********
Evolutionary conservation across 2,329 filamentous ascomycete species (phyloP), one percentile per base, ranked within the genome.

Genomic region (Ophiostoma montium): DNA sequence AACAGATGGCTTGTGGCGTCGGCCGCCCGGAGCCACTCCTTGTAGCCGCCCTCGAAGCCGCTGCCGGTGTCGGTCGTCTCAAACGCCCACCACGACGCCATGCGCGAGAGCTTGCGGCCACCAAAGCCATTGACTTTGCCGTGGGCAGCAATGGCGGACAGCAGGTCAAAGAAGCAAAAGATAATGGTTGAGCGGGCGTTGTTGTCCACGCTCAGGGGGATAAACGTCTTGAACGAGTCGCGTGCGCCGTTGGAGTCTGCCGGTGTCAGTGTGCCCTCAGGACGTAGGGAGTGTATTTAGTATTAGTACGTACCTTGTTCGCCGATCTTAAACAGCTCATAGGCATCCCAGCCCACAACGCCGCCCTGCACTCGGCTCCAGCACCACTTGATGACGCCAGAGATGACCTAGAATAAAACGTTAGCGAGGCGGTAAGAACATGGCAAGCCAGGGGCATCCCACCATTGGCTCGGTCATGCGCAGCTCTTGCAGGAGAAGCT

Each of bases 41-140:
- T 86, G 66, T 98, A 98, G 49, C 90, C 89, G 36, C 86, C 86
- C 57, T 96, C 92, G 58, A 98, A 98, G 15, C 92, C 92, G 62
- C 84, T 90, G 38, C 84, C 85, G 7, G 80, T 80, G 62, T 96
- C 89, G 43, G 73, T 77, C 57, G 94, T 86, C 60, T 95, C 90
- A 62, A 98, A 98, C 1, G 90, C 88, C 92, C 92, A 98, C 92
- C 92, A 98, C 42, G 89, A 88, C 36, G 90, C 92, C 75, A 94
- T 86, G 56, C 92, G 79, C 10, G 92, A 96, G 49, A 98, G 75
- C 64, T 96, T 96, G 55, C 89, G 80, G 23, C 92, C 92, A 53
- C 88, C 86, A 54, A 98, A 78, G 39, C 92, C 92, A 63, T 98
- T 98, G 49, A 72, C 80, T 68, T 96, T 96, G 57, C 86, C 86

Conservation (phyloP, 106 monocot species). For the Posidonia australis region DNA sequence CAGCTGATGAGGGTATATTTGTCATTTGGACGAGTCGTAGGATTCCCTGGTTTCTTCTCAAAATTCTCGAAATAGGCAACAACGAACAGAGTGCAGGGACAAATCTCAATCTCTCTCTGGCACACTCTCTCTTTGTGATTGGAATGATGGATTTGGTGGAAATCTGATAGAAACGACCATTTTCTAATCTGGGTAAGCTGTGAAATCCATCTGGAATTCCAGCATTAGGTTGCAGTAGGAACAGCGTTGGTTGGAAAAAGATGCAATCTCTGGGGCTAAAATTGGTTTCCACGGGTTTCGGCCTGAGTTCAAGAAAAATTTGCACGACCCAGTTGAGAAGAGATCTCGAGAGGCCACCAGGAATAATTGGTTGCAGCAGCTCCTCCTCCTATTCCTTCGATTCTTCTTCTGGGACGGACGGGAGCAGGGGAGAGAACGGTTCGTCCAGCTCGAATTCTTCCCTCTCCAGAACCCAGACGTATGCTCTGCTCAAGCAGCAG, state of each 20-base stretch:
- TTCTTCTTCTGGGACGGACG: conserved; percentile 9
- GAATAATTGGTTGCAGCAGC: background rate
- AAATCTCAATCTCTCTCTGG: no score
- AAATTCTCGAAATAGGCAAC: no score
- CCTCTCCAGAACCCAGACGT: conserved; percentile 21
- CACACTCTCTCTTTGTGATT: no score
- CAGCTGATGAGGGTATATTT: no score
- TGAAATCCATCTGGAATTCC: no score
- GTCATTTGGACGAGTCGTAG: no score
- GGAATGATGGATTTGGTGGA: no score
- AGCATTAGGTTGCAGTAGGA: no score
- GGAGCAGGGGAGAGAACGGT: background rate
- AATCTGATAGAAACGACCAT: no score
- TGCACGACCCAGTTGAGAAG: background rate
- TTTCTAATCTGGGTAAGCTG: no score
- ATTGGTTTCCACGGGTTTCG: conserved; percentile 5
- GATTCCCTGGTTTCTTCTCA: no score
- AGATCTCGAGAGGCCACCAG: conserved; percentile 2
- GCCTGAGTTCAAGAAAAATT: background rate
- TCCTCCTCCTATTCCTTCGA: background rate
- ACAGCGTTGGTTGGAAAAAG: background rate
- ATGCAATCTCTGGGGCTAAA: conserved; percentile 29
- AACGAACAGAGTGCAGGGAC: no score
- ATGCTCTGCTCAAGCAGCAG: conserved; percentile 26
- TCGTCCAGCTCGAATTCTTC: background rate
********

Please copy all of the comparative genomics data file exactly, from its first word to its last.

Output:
Evolutionary conservation across 2,329 filamentous ascomycete species (phyloP), one percentile per base, ranked within the genome.

Genomic region (Ophiostoma montium): DNA sequence AACAGATGGCTTGTGGCGTCGGCCGCCCGGAGCCACTCCTTGTAGCCGCCCTCGAAGCCGCTGCCGGTGTCGGTCGTCTCAAACGCCCACCACGACGCCATGCGCGAGAGCTTGCGGCCACCAAAGCCATTGACTTTGCCGTGGGCAGCAATGGCGGACAGCAGGTCAAAGAAGCAAAAGATAATGGTTGAGCGGGCGTTGTTGTCCACGCTCAGGGGGATAAACGTCTTGAACGAGTCGCGTGCGCCGTTGGAGTCTGCCGGTGTCAGTGTGCCCTCAGGACGTAGGGAGTGTATTTAGTATTAGTACGTACCTTGTTCGCCGATCTTAAACAGCTCATAGGCATCCCAGCCCACAACGCCGCCCTGCACTCGGCTCCAGCACCACTTGATGACGCCAGAGATGACCTAGAATAAAACGTTAGCGAGGCGGTAAGAACATGGCAAGCCAGGGGCATCCCACCATTGGCTCGGTCATGCGCAGCTCTTGCAGGAGAAGCT

Each of bases 41-140:
- T 86, G 66, T 98, A 98, G 49, C 90, C 89, G 36, C 86, C 86
- C 57, T 96, C 92, G 58, A 98, A 98, G 15, C 92, C 92, G 62
- C 84, T 90, G 38, C 84, C 85, G 7, G 80, T 80, G 62, T 96
- C 89, G 43, G 73, T 77, C 57, G 94, T 86, C 60, T 95, C 90
- A 62, A 98, A 98, C 1, G 90, C 88, C 92, C 92, A 98, C 92
- C 92, A 98, C 42, G 89, A 88, C 36, G 90, C 92, C 75, A 94
- T 86, G 56, C 92, G 79, C 10, G 92, A 96, G 49, A 98, G 75
- C 64, T 96, T 96, G 55, C 89, G 80, G 23, C 92, C 92, A 53
- C 88, C 86, A 54, A 98, A 78, G 39, C 92, C 92, A 63, T 98
- T 98, G 49, A 72, C 80, T 68, T 96, T 96, G 57, C 86, C 86

Conservation (phyloP, 106 monocot species). For the Posidonia australis region DNA sequence CAGCTGATGAGGGTATATTTGTCATTTGGACGAGTCGTAGGATTCCCTGGTTTCTTCTCAAAATTCTCGAAATAGGCAACAACGAACAGAGTGCAGGGACAAATCTCAATCTCTCTCTGGCACACTCTCTCTTTGTGATTGGAATGATGGATTTGGTGGAAATCTGATAGAAACGACCATTTTCTAATCTGGGTAAGCTGTGAAATCCATCTGGAATTCCAGCATTAGGTTGCAGTAGGAACAGCGTTGGTTGGAAAAAGATGCAATCTCTGGGGCTAAAATTGGTTTCCACGGGTTTCGGCCTGAGTTCAAGAAAAATTTGCACGACCCAGTTGAGAAGAGATCTCGAGAGGCCACCAGGAATAATTGGTTGCAGCAGCTCCTCCTCCTATTCCTTCGATTCTTCTTCTGGGACGGACGGGAGCAGGGGAGAGAACGGTTCGTCCAGCTCGAATTCTTCCCTCTCCAGAACCCAGACGTATGCTCTGCTCAAGCAGCAG, state of each 20-base stretch:
- TTCTTCTTCTGGGACGGACG: conserved; percentile 9
- GAATAATTGGTTGCAGCAGC: background rate
- AAATCTCAATCTCTCTCTGG: no score
- AAATTCTCGAAATAGGCAAC: no score
- CCTCTCCAGAACCCAGACGT: conserved; percentile 21
- CACACTCTCTCTTTGTGATT: no score
- CAGCTGATGAGGGTATATTT: no score
- TGAAATCCATCTGGAATTCC: no score
- GTCATTTGGACGAGTCGTAG: no score
- GGAATGATGGATTTGGTGGA: no score
- AGCATTAGGTTGCAGTAGGA: no score
- GGAGCAGGGGAGAGAACGGT: background rate
- AATCTGATAGAAACGACCAT: no score
- TGCACGACCCAGTTGAGAAG: background rate
- TTTCTAATCTGGGTAAGCTG: no score
- ATTGGTTTCCACGGGTTTCG: conserved; percentile 5
- GATTCCCTGGTTTCTTCTCA: no score
- AGATCTCGAGAGGCCACCAG: conserved; percentile 2
- GCCTGAGTTCAAGAAAAATT: background rate
- TCCTCCTCCTATTCCTTCGA: background rate
- ACAGCGTTGGTTGGAAAAAG: background rate
- ATGCAATCTCTGGGGCTAAA: conserved; percentile 29
- AACGAACAGAGTGCAGGGAC: no score
- ATGCTCTGCTCAAGCAGCAG: conserved; percentile 26
- TCGTCCAGCTCGAATTCTTC: background rate